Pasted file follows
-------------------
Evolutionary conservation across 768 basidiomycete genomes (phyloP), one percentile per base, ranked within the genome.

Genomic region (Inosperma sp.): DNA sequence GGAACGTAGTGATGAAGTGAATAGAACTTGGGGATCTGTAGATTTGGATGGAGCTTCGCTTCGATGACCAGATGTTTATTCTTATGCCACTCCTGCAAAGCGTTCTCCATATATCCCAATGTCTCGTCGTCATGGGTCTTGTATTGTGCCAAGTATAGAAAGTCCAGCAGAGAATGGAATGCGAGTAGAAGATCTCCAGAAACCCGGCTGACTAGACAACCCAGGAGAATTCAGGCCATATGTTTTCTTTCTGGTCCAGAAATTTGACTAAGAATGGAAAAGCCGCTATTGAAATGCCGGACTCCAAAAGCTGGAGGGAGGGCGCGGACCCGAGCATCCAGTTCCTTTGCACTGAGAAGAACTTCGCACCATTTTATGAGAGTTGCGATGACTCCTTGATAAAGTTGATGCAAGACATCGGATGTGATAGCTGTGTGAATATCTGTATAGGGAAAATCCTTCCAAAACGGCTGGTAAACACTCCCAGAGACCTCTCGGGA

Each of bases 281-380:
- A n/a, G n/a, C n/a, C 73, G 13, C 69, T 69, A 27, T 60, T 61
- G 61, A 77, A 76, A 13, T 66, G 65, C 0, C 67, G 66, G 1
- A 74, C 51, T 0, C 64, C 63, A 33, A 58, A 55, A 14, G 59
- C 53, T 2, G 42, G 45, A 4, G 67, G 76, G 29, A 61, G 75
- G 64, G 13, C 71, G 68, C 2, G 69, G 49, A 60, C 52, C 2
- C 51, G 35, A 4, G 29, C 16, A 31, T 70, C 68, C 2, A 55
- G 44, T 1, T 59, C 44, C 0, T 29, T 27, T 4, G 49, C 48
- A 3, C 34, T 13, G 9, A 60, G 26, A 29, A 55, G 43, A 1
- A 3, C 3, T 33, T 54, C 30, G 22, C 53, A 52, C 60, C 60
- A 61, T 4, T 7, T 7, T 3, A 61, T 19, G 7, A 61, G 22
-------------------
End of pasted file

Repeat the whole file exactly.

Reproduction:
Evolutionary conservation across 768 basidiomycete genomes (phyloP), one percentile per base, ranked within the genome.

Genomic region (Inosperma sp.): DNA sequence GGAACGTAGTGATGAAGTGAATAGAACTTGGGGATCTGTAGATTTGGATGGAGCTTCGCTTCGATGACCAGATGTTTATTCTTATGCCACTCCTGCAAAGCGTTCTCCATATATCCCAATGTCTCGTCGTCATGGGTCTTGTATTGTGCCAAGTATAGAAAGTCCAGCAGAGAATGGAATGCGAGTAGAAGATCTCCAGAAACCCGGCTGACTAGACAACCCAGGAGAATTCAGGCCATATGTTTTCTTTCTGGTCCAGAAATTTGACTAAGAATGGAAAAGCCGCTATTGAAATGCCGGACTCCAAAAGCTGGAGGGAGGGCGCGGACCCGAGCATCCAGTTCCTTTGCACTGAGAAGAACTTCGCACCATTTTATGAGAGTTGCGATGACTCCTTGATAAAGTTGATGCAAGACATCGGATGTGATAGCTGTGTGAATATCTGTATAGGGAAAATCCTTCCAAAACGGCTGGTAAACACTCCCAGAGACCTCTCGGGA

Each of bases 281-380:
- A n/a, G n/a, C n/a, C 73, G 13, C 69, T 69, A 27, T 60, T 61
- G 61, A 77, A 76, A 13, T 66, G 65, C 0, C 67, G 66, G 1
- A 74, C 51, T 0, C 64, C 63, A 33, A 58, A 55, A 14, G 59
- C 53, T 2, G 42, G 45, A 4, G 67, G 76, G 29, A 61, G 75
- G 64, G 13, C 71, G 68, C 2, G 69, G 49, A 60, C 52, C 2
- C 51, G 35, A 4, G 29, C 16, A 31, T 70, C 68, C 2, A 55
- G 44, T 1, T 59, C 44, C 0, T 29, T 27, T 4, G 49, C 48
- A 3, C 34, T 13, G 9, A 60, G 26, A 29, A 55, G 43, A 1
- A 3, C 3, T 33, T 54, C 30, G 22, C 53, A 52, C 60, C 60
- A 61, T 4, T 7, T 7, T 3, A 61, T 19, G 7, A 61, G 22